Source: OAG Schedules Analyser. Direct flights only.

Non-hub airports see more seats

The four main hub airports accounted for about 2.54 million departing seats between the UK and Turkey in 2017, equivalent to 48% of the overall market. Over the past 10 years, non-hub facilities have had a strong influence on this country pairing. From 2008 to 2010 the capacity provided by the four hubs increased by 38% but this paled in comparison to the 220% increase from other airports. This led to non-hubs accounting for 65% of all departing seats in the UK-Turkey market in 2010 and 2011. By 2017 this had fallen back to a 52% share of the market, with the non-hubs taking a particularly heavy hit to available seats in 2016. From 2015 to 2017 the capacity available between the UK and Turkey from non-hubs fell by 26% compared to an 8.6% reduction from the four hubs.

Source: OAG Schedules Analyser. Direct flights only.

Turkish tops the table

Scheduled services were provided by 11 airlines in the UK-Turkey market during 2017. Turkish Airlines is by far the largest operator between the UK and its home country, providing more than one-third of all seats in this segment in 2017. Turkey’s national carrier serves Birmingham, Edinburgh, Gatwick, Heathrow and Manchester from Atatürk, while also connecting Gatwick with Sabiha Gökçen. Only three airlines offered more seats in the market during 2017 than in the previous year. Freebird Airlines was new to the market, while the largest capacity increase came from SunExpress, albeit from a small base. Thomas Cook added 20% more seats, despite discontinuing a number of routes. The UK-based leisure carrier significantly increased capacity on a number of existing services, adding 69% more seats from Stansted to Antalya, 62% more from Manchester to Dalaman and 53% more from Manchester to Antalya.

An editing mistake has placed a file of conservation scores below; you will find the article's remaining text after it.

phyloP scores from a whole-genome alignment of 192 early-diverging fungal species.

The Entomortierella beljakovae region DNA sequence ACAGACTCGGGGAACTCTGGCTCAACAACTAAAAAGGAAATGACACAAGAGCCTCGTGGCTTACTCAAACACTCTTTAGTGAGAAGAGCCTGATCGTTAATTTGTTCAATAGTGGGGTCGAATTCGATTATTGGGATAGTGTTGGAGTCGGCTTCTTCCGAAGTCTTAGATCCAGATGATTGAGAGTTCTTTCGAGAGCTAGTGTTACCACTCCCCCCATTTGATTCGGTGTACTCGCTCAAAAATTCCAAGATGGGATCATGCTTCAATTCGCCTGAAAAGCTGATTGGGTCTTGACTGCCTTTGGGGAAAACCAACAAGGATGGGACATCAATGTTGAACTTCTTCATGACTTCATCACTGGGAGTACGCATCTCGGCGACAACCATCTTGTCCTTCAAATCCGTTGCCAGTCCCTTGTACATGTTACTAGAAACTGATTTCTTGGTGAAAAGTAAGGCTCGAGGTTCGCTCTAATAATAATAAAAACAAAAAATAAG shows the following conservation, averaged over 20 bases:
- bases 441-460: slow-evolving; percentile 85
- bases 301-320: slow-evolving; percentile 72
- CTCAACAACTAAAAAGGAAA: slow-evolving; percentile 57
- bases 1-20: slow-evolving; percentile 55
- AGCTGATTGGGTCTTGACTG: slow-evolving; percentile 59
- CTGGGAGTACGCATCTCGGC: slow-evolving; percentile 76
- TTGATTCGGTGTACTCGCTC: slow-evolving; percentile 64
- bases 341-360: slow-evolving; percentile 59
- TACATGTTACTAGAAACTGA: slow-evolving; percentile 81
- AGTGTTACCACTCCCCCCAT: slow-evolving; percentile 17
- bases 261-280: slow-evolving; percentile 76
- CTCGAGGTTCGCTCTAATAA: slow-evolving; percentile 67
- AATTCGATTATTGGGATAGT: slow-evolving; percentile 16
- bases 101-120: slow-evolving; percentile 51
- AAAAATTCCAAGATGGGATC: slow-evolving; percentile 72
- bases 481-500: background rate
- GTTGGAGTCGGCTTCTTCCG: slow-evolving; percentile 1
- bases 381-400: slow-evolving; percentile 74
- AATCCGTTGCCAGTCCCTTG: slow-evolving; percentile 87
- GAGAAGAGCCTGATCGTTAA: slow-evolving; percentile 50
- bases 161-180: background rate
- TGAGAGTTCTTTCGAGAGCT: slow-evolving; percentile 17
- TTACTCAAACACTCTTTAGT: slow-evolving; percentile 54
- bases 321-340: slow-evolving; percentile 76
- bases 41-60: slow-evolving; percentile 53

Source: OAG Schedules Analyser. Direct flights only.

Eight of the 11 airlines cut capacity between the UK and Turkey in 2017, with TUI and British Airways chopping the most seats. TUI removed a number of services from its network for 2017 including six links to Dalaman and two to Antalya. In 2018 the market will be without Monarch Airlines, which offered more than 200,000 seats last year, before ceasing operations in October.’s New Routes database shows that three new routes were introduced between the UK and Turkey during 2017, with all of them serving Stansted. We have counted 31 new routes that have already been announced for 2018, including 11 each from and Thomas Cook. This reinforces the belief that positive growth is about to return to the market.

The route map for UK-Turkey services for the week commencing 31 July 2018 shows that there are more origin points at the UK end of the market. In addition to year-round links from the larger hubs, some UK regional airports still support low frequency, summer-only services to Turkish holiday hot spots. Early indications are that the UK-Turkey market will return to growth in 2018 with weekly seat numbers up 16% for a typical week in S18.


  1. Graham French says:

    The rapid growth between 2008 and 2010 may have actually been a transfer of services between charter operations (which in 2008 tended not to be represented in the OAG data) and scheduled ones. The UK CAA data suggests that in 2008 there were 3.0m charter and 1.3m scheduled passengers between the UK and Turkey; by 2016 this had become 0.6m charter and 4.0m scheduled, an increase of less than 10%

    • Nick Preston says:

      Hi Graham, you raise a good point. The growth described in the article is more representative of the increase in scheduled traffic so any transfer from charter to schedule will have caused a spike. The CAA data still indicates that the whole market was on the up prior to the events of 2016, although obviously to a lesser degree than just scheduled services alone.